So began my adventure with all things chocolate.
I started experimenting with different categories of chocolate — single-estate beans, single-origin cacao, bars with varied cocoa content, 62% semi-sweet, 70% bittersweet, 82% extra dark; the higher the cocoa percentage, the less sugar and more bitter the chocolate. I tested recipes for appearance, texture, aroma, and taste while recording results in a notebook. Soon I was substituting Valrhona, El Rey, Santander, Scharffen Berger, and Green & Black chocolate bars for Ghirardelli while Hersheys, Mars, and Nestle’s were banished from my kitchen as too commercial and poor quality.
I took each creation to Aldo to taste. He was a harsh critic. My chocolate torte needed liqueur to make it more pleasing and smooth, chocolate sauce for dipping was not tempered to perfection, the texture of my cakes not light enough. One day I mistakenly left freshly baked, chocolate-chocolate chip cookies on the seat of my car. Later I took them to Aldo.
“Just the way I like them,” he said. “Fresh from the oven!”
Slowly he began to approve of my baking talents.
My entry into the world of chocolate soon prompted home improvements, gutting a 19th century kitchen to design a proper space for tempering and baking chocolate. To help defray expenses, I made chocolate pastries on weekends for the Ice Cream Parlor in Orient, a quaint village five miles east of Greenport. My creations included an angel food cake made with 12-egg whites to substitute for the pound cake which the owner, Howard Leshaw, bought at the local IGA to serve with ice cream and hot chocolate sauce. The recipe came from the cookbook “The Gift of Southern Cooking” (2003), the product of an unusual, close partnership between Edna Lewis, an 87-year-old African-American cook, and Scott Peacock, a gay, white Southerner, half her age.
Being new to the pastry trade, I didn’t negotiate a contract in my favor. Howard and I split the profits 40-60. There was no marketing or promotion on his part and I literally ate my losses. After deducting the cost of supplies purchased at Le Gourmet Chef at Tanger Mall in Riverhead, my earnings amounted to $38. My accountant declared my chocolate venture a new business that had sustained heavy capital expenditures its first year.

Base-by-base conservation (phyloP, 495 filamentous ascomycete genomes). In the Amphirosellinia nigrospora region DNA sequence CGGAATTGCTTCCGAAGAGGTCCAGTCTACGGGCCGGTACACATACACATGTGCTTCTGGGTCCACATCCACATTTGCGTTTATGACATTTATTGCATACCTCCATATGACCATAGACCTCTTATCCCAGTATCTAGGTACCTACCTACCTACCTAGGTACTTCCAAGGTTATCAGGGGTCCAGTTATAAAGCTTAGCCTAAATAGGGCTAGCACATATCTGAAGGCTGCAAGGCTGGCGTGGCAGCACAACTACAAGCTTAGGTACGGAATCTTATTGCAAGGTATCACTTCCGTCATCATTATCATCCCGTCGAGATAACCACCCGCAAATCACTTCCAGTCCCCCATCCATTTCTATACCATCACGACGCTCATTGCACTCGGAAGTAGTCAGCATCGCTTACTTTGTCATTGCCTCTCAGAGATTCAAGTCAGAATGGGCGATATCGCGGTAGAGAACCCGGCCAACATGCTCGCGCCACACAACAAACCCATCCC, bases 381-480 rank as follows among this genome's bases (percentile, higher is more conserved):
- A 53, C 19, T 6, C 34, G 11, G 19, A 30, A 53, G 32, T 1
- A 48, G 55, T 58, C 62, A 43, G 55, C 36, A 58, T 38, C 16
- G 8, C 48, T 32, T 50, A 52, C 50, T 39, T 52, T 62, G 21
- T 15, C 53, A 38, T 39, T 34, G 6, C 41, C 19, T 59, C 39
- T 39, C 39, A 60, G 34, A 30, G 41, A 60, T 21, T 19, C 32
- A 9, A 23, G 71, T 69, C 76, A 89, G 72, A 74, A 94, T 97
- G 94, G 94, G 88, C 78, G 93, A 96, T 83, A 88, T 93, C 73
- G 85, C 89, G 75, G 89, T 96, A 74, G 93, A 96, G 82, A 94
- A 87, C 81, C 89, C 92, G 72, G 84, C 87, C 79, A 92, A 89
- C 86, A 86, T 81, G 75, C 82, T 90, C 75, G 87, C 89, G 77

In June 2007, when I was in Bahia for a conference, I took a bus south to the Costa do Cacau — “the Cocoa Coast — to visit plantations made famous by Jorge Amado’s novel “Gabriela, Clove and Cinnamon.” Two years later, when I won a Julia Child Scholarship, I traveled to the Pays Basque in France where Sephardic Jews had introduced chocolate-processing after their 1492 expulsion from the Iberian Peninsula. I met local chocolatiers, followed all stages of chocolate processing from bar-to-bonbon, and became privy to the internecine controversies between the older and emerging chocolatiers.
The following spring at Pentecost, I was invited back to Bayonne to be inducted as Ambassadrice du Chocolat along with Marielle Labèque, the younger sister of the renown French piano duo, and another woman, a protégé of Casnova, from the Italian Consulate in Bordeaux. The President of La Guilde des Chocolatiers, Jean Barate, introduced me with Gallic pageantry at a formal ceremony attended by the mayor, local politicians, regional chocolatiers, and guests. His speech was far longer than my “petit discours” in French.
Two friends of mine from East Hampton attended the ceremony, staying at the posh Hôtel du Palais in Biarritz by the Atlantic. Jack taped my speech, and when I listened to it afterwards, I heard his words “very nice” before the recorder stopped. We dined afterwards at the finest restaurant, Le Cheval Blanc, in Petit-Bayonne. I had the pleasure and honor of sitting next to Robert Linxe, founder of La Maison du Chocolat in Paris and the chocolatier who started the trend in bean-to-bar processing.
The next day I visited him at his apartment in Bayonne, his native city, where he’d retired in his 80s with his wife Gisèle. With pride he showed me his handwritten notebooks of recipes and instructions when he’d studied at the C.O.B.A. school in Switzerland at age 20.
As I was leaving, he asked me sheepishly, “Comment avez-vous trouvé le dessert hier soir,” wanting to know my thoughts on last evening’s chocolate dessert.
“I didn’t like it,” I said.
With an elfish grin he replied, “Moi non plus!”